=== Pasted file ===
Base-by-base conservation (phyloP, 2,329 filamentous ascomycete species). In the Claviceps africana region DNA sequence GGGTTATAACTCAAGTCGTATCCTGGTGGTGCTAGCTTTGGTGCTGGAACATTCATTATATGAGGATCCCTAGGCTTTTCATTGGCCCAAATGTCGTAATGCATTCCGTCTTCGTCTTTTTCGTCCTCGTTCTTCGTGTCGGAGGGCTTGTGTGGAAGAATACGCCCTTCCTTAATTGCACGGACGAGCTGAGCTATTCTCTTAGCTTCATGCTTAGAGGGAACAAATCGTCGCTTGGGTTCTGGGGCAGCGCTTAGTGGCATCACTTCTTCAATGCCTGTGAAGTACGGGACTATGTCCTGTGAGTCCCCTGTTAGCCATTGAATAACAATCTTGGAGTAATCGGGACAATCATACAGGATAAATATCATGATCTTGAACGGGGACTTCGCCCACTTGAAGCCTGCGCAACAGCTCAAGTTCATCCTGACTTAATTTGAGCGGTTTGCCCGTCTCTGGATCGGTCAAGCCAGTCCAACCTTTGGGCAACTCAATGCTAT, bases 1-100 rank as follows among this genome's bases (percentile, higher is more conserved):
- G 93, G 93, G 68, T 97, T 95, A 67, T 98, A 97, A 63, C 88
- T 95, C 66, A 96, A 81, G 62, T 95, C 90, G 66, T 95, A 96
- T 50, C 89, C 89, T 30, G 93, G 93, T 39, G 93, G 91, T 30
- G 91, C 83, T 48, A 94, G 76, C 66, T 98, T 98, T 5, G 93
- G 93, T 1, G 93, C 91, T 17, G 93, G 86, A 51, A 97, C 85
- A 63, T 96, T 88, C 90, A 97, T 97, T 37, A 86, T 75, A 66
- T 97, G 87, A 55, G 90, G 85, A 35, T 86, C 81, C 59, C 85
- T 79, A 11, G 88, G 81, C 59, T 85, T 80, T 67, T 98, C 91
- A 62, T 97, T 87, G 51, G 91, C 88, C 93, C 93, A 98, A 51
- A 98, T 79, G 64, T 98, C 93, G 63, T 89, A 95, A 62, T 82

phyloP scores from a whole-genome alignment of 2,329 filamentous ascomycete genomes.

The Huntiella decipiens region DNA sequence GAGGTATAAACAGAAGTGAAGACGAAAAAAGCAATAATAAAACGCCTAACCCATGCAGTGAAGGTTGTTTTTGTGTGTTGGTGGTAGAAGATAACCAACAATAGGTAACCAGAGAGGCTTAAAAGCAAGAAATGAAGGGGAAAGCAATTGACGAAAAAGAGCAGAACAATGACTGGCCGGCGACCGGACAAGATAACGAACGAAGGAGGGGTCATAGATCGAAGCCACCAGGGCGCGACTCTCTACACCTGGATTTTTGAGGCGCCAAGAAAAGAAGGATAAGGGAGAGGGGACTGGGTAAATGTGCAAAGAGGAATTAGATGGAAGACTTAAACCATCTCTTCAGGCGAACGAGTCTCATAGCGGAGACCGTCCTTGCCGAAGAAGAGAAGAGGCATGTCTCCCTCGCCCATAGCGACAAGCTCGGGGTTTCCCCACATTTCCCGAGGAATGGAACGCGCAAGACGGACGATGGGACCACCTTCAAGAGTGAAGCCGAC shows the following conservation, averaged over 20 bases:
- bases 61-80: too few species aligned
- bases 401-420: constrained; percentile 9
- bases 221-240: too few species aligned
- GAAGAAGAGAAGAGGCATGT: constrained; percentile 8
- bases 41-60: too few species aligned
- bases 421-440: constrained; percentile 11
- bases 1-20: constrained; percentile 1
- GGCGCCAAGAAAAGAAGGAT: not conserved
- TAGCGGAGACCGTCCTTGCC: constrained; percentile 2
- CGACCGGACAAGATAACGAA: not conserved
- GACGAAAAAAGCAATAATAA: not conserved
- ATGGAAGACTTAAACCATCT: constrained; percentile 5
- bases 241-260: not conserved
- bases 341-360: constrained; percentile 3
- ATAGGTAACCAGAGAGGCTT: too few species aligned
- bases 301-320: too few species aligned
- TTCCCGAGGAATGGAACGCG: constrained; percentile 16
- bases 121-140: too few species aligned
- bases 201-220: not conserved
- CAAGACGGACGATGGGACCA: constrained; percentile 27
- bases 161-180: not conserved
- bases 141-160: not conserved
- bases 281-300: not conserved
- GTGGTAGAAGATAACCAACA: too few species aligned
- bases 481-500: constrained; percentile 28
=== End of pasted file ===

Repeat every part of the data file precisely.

Base-by-base conservation (phyloP, 2,329 filamentous ascomycete species). In the Claviceps africana region DNA sequence GGGTTATAACTCAAGTCGTATCCTGGTGGTGCTAGCTTTGGTGCTGGAACATTCATTATATGAGGATCCCTAGGCTTTTCATTGGCCCAAATGTCGTAATGCATTCCGTCTTCGTCTTTTTCGTCCTCGTTCTTCGTGTCGGAGGGCTTGTGTGGAAGAATACGCCCTTCCTTAATTGCACGGACGAGCTGAGCTATTCTCTTAGCTTCATGCTTAGAGGGAACAAATCGTCGCTTGGGTTCTGGGGCAGCGCTTAGTGGCATCACTTCTTCAATGCCTGTGAAGTACGGGACTATGTCCTGTGAGTCCCCTGTTAGCCATTGAATAACAATCTTGGAGTAATCGGGACAATCATACAGGATAAATATCATGATCTTGAACGGGGACTTCGCCCACTTGAAGCCTGCGCAACAGCTCAAGTTCATCCTGACTTAATTTGAGCGGTTTGCCCGTCTCTGGATCGGTCAAGCCAGTCCAACCTTTGGGCAACTCAATGCTAT, bases 1-100 rank as follows among this genome's bases (percentile, higher is more conserved):
- G 93, G 93, G 68, T 97, T 95, A 67, T 98, A 97, A 63, C 88
- T 95, C 66, A 96, A 81, G 62, T 95, C 90, G 66, T 95, A 96
- T 50, C 89, C 89, T 30, G 93, G 93, T 39, G 93, G 91, T 30
- G 91, C 83, T 48, A 94, G 76, C 66, T 98, T 98, T 5, G 93
- G 93, T 1, G 93, C 91, T 17, G 93, G 86, A 51, A 97, C 85
- A 63, T 96, T 88, C 90, A 97, T 97, T 37, A 86, T 75, A 66
- T 97, G 87, A 55, G 90, G 85, A 35, T 86, C 81, C 59, C 85
- T 79, A 11, G 88, G 81, C 59, T 85, T 80, T 67, T 98, C 91
- A 62, T 97, T 87, G 51, G 91, C 88, C 93, C 93, A 98, A 51
- A 98, T 79, G 64, T 98, C 93, G 63, T 89, A 95, A 62, T 82

phyloP scores from a whole-genome alignment of 2,329 filamentous ascomycete genomes.

The Huntiella decipiens region DNA sequence GAGGTATAAACAGAAGTGAAGACGAAAAAAGCAATAATAAAACGCCTAACCCATGCAGTGAAGGTTGTTTTTGTGTGTTGGTGGTAGAAGATAACCAACAATAGGTAACCAGAGAGGCTTAAAAGCAAGAAATGAAGGGGAAAGCAATTGACGAAAAAGAGCAGAACAATGACTGGCCGGCGACCGGACAAGATAACGAACGAAGGAGGGGTCATAGATCGAAGCCACCAGGGCGCGACTCTCTACACCTGGATTTTTGAGGCGCCAAGAAAAGAAGGATAAGGGAGAGGGGACTGGGTAAATGTGCAAAGAGGAATTAGATGGAAGACTTAAACCATCTCTTCAGGCGAACGAGTCTCATAGCGGAGACCGTCCTTGCCGAAGAAGAGAAGAGGCATGTCTCCCTCGCCCATAGCGACAAGCTCGGGGTTTCCCCACATTTCCCGAGGAATGGAACGCGCAAGACGGACGATGGGACCACCTTCAAGAGTGAAGCCGAC shows the following conservation, averaged over 20 bases:
- bases 61-80: too few species aligned
- bases 401-420: constrained; percentile 9
- bases 221-240: too few species aligned
- GAAGAAGAGAAGAGGCATGT: constrained; percentile 8
- bases 41-60: too few species aligned
- bases 421-440: constrained; percentile 11
- bases 1-20: constrained; percentile 1
- GGCGCCAAGAAAAGAAGGAT: not conserved
- TAGCGGAGACCGTCCTTGCC: constrained; percentile 2
- CGACCGGACAAGATAACGAA: not conserved
- GACGAAAAAAGCAATAATAA: not conserved
- ATGGAAGACTTAAACCATCT: constrained; percentile 5
- bases 241-260: not conserved
- bases 341-360: constrained; percentile 3
- ATAGGTAACCAGAGAGGCTT: too few species aligned
- bases 301-320: too few species aligned
- TTCCCGAGGAATGGAACGCG: constrained; percentile 16
- bases 121-140: too few species aligned
- bases 201-220: not conserved
- CAAGACGGACGATGGGACCA: constrained; percentile 27
- bases 161-180: not conserved
- bases 141-160: not conserved
- bases 281-300: not conserved
- GTGGTAGAAGATAACCAACA: too few species aligned
- bases 481-500: constrained; percentile 28